The title has a bit of double meaning. You see, as I was pulling out of the truck stop lot this morning in West Memphis, Arkansas I was making a left turn on to a narrow street. Another truck was coming up the street towards me but I was in my turn before he could possibly make his into the parking lot so I continued like I had right of way. Which I did, of course, but that is neither here nor there.
I was a bit startled to notice the cab of his tractor move past mine at a good rate of speed even though my trailer was just about halfway out of the parking lot, angled towards him at about 45 degrees. The entrance was narrow enough I knew there was no way he could squeeze by so I did the best I could and screeched to a halt. He must have realized the same thing and he slammed on his brakes as well. My trailer cleared his tractor by a few inches as I slowly made the turn.
Now fully awake and blood pumping, I turned on to I-55 south and made my way across the river into Tennessee and through Memphis, then off to points southeast.
After a few hours driving I came across a Pilot and stopped for a shower and some breakfast. Some days you have the backing thing down, and some days you suck. Today, I sucked. I tried three times on a simple dock back between two other tractors then gave up and took an easy nose-in spot (checking for ease of backing before I did so. See here for my history on that.)
I was in no hurry since I wanted to avoid the morning rush around Birmingham, Alabama so I took a long shower and snoozed for a bit. Unfortunately, when I started my truck I noticed my secondary air tank was completely empty and my primary was bled down pretty good as well. I got out and listened while my truck idled and its air compressor worked to fill the tanks; the distinct sound of hissing air could be heard from under my tractor.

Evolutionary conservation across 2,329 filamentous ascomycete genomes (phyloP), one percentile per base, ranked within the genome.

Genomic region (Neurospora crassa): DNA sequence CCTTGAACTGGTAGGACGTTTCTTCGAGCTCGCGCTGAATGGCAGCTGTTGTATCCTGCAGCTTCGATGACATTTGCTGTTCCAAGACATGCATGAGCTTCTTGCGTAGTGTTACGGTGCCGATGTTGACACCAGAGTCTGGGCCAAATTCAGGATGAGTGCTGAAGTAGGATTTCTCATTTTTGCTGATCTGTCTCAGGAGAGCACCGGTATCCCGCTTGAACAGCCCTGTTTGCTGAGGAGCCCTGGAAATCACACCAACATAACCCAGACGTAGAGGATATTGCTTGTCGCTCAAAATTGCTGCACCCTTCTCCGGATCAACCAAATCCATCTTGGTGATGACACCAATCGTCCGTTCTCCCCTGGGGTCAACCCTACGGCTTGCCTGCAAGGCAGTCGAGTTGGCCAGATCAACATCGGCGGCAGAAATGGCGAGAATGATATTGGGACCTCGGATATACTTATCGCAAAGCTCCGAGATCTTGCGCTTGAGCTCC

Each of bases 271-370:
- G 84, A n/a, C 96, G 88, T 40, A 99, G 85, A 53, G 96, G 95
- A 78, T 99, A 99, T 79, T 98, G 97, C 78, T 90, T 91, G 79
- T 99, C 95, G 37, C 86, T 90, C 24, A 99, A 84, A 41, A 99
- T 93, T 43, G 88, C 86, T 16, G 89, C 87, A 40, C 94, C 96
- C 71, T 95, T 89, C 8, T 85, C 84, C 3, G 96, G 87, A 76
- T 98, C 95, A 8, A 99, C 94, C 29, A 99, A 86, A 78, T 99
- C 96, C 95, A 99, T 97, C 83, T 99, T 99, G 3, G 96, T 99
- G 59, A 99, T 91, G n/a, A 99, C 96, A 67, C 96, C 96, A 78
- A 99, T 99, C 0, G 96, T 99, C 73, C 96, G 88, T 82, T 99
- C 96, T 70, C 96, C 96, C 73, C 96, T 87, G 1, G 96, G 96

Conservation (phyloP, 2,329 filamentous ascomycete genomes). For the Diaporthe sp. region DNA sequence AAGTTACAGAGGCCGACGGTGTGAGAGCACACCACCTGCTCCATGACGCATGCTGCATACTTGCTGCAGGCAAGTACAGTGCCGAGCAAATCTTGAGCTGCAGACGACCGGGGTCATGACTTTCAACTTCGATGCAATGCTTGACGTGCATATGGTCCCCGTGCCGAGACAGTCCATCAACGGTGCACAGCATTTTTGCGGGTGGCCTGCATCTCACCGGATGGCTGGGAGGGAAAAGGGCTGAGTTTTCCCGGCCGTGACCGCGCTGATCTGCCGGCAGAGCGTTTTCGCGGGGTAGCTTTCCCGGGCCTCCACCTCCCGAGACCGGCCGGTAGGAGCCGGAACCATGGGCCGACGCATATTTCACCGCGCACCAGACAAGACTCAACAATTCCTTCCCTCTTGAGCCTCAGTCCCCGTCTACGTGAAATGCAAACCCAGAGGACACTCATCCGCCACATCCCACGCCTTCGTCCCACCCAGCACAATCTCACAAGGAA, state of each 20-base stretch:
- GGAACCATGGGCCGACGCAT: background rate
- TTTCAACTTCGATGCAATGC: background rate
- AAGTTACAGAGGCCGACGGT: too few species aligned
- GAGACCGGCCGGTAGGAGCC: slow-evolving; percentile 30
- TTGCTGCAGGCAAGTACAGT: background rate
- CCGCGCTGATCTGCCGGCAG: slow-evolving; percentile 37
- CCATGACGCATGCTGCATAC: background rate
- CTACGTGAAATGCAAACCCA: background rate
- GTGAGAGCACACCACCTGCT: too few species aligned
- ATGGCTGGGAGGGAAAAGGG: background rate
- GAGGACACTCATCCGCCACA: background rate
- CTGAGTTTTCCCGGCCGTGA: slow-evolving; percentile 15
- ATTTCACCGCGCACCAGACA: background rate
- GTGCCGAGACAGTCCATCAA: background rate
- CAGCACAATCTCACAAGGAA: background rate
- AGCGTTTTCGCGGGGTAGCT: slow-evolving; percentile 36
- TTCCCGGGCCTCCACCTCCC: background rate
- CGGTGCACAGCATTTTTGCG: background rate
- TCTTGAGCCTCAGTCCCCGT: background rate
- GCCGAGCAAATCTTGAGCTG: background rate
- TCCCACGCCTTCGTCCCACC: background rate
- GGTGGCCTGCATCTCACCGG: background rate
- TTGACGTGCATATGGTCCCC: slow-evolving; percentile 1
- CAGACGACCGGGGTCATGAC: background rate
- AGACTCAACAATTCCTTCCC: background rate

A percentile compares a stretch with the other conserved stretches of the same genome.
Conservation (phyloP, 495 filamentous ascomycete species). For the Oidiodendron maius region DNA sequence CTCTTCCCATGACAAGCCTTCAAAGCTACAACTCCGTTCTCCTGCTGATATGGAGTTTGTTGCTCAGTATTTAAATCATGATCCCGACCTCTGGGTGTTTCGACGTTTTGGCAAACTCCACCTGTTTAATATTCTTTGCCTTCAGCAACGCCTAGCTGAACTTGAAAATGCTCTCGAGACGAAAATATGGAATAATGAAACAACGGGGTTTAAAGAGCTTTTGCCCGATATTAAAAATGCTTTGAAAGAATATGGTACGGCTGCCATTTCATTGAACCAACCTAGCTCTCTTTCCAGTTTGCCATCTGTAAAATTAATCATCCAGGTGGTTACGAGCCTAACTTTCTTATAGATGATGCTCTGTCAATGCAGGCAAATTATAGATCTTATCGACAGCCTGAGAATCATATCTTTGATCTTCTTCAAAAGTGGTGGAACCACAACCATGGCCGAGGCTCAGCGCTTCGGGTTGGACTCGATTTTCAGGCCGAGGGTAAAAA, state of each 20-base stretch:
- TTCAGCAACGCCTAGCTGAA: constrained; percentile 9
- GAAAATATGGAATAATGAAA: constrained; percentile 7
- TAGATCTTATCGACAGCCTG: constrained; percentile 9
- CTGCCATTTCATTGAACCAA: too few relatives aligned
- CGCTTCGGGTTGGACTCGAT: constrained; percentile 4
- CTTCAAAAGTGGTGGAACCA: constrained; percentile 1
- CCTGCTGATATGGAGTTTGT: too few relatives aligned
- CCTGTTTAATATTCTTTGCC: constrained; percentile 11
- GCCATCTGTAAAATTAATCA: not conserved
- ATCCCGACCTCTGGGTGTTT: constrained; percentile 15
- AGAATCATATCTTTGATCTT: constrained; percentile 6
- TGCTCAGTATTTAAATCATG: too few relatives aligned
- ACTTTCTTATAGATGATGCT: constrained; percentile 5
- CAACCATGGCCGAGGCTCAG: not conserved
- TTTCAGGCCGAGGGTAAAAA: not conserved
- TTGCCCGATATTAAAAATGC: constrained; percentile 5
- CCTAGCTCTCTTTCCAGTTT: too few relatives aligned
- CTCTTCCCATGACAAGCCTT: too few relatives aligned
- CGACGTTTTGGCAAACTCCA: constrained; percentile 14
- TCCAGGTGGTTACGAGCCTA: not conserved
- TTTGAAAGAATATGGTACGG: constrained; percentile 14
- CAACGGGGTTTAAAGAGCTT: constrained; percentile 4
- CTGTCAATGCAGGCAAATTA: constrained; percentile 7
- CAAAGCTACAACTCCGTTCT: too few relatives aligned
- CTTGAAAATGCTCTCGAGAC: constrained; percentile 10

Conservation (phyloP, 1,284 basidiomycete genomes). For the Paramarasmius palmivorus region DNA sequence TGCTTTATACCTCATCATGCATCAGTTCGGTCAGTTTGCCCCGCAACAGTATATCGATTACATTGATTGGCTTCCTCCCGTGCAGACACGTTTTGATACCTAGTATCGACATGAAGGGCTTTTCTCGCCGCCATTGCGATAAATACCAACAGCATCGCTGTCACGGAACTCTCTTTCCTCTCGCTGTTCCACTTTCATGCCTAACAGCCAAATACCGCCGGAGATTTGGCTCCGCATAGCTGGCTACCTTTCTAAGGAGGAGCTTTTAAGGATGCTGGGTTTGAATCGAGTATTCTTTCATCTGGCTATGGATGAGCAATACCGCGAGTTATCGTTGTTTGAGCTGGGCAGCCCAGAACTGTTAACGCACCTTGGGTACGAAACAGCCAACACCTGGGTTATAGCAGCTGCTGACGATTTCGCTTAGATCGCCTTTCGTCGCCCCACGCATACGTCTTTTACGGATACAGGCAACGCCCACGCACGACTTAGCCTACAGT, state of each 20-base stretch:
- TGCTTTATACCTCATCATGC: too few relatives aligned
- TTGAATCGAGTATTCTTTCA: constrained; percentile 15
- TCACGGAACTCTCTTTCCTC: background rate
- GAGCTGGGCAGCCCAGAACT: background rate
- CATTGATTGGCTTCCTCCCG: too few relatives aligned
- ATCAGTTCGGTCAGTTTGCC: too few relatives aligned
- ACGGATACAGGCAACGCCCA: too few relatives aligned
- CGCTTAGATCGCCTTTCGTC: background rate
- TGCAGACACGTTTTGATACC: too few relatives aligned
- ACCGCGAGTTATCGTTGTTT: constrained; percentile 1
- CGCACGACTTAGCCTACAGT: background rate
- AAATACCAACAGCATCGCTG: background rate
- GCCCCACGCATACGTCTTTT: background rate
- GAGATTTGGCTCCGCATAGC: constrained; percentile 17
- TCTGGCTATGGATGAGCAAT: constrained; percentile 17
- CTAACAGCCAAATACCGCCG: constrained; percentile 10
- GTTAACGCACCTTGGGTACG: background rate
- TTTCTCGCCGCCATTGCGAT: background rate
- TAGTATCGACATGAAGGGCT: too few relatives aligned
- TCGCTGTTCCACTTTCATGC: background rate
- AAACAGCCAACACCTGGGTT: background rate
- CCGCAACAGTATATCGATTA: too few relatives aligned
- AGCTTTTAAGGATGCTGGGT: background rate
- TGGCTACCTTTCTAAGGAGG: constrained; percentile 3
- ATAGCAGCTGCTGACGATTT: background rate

After fiddling around a bit to see if perhaps one of the drain valves was blocked open for some reason I gave up and called dispatch. I spoke with the shop folks and they didn’t have any problem with me getting it looked at a few hours down the road in Montgomery, Alabama. My truck was putting out more than enough air to keep the tanks full so I drove on with a wary eye on my pressure gauges.
The fuel tanks and gauges on my truck work a bit oddly, it seems. I had traversed only 620 miles or so by the time I arrived in Birmingham and yet I was looking a bit low so I got permission to fill up there before going on. Yes, that Pilot still sucks.
A while later I arrived at the TA in Montgomery, Alabama and nosed it around to the rear of the service bays. After filling out some paperwork and phoning our team in the rear with the gear at HQ they got to work on my truck. Turns out a valve on the line running to the air dryer was unhappy with life and needed to be replaced. Oh, and the entry and exit doors to the garage there were TIGHT. Lots of scrapes on the steel posts on either side of each door.
After the tractor was fixed I started her up and moved to leave the service bay and my indicator lights started flashing and a beep went off. Something about engine problem and fluid levels. After parking at a convenient spot in the parking lot I cracked the hood and checked the radiator fluid.
Now checking this on a Kenworth T600 is a bit more involved than in your family car. First, you have to unlatch and raise the hood. Then, my way is to grab the passenger-side mirror stanchion, raise my left leg up to the second step then pivot up and on to the passenger-side front tire. After this I curse, get back down, find the keys to my sidebox, open the sidebox, fish out the gallon of pre-mixed radiator fluid, close the sidebox, get back up on the tire then proceed to fill up the radiator. Some of those steps are optional, though which ones are up to each individual.
Crank up the engine again and all the gremlins seem satisfied for now. After all the fun and excitement from earlier I’m getting a bit bored thinking about two more hours to drive so I find a truck stop in Shorter, Alabama and call it a night. I don’t have to be at my consignee until 1100 tomorrow morning, though I’m going to arrive there before daybreak to avoid morning traffic.
That was my day.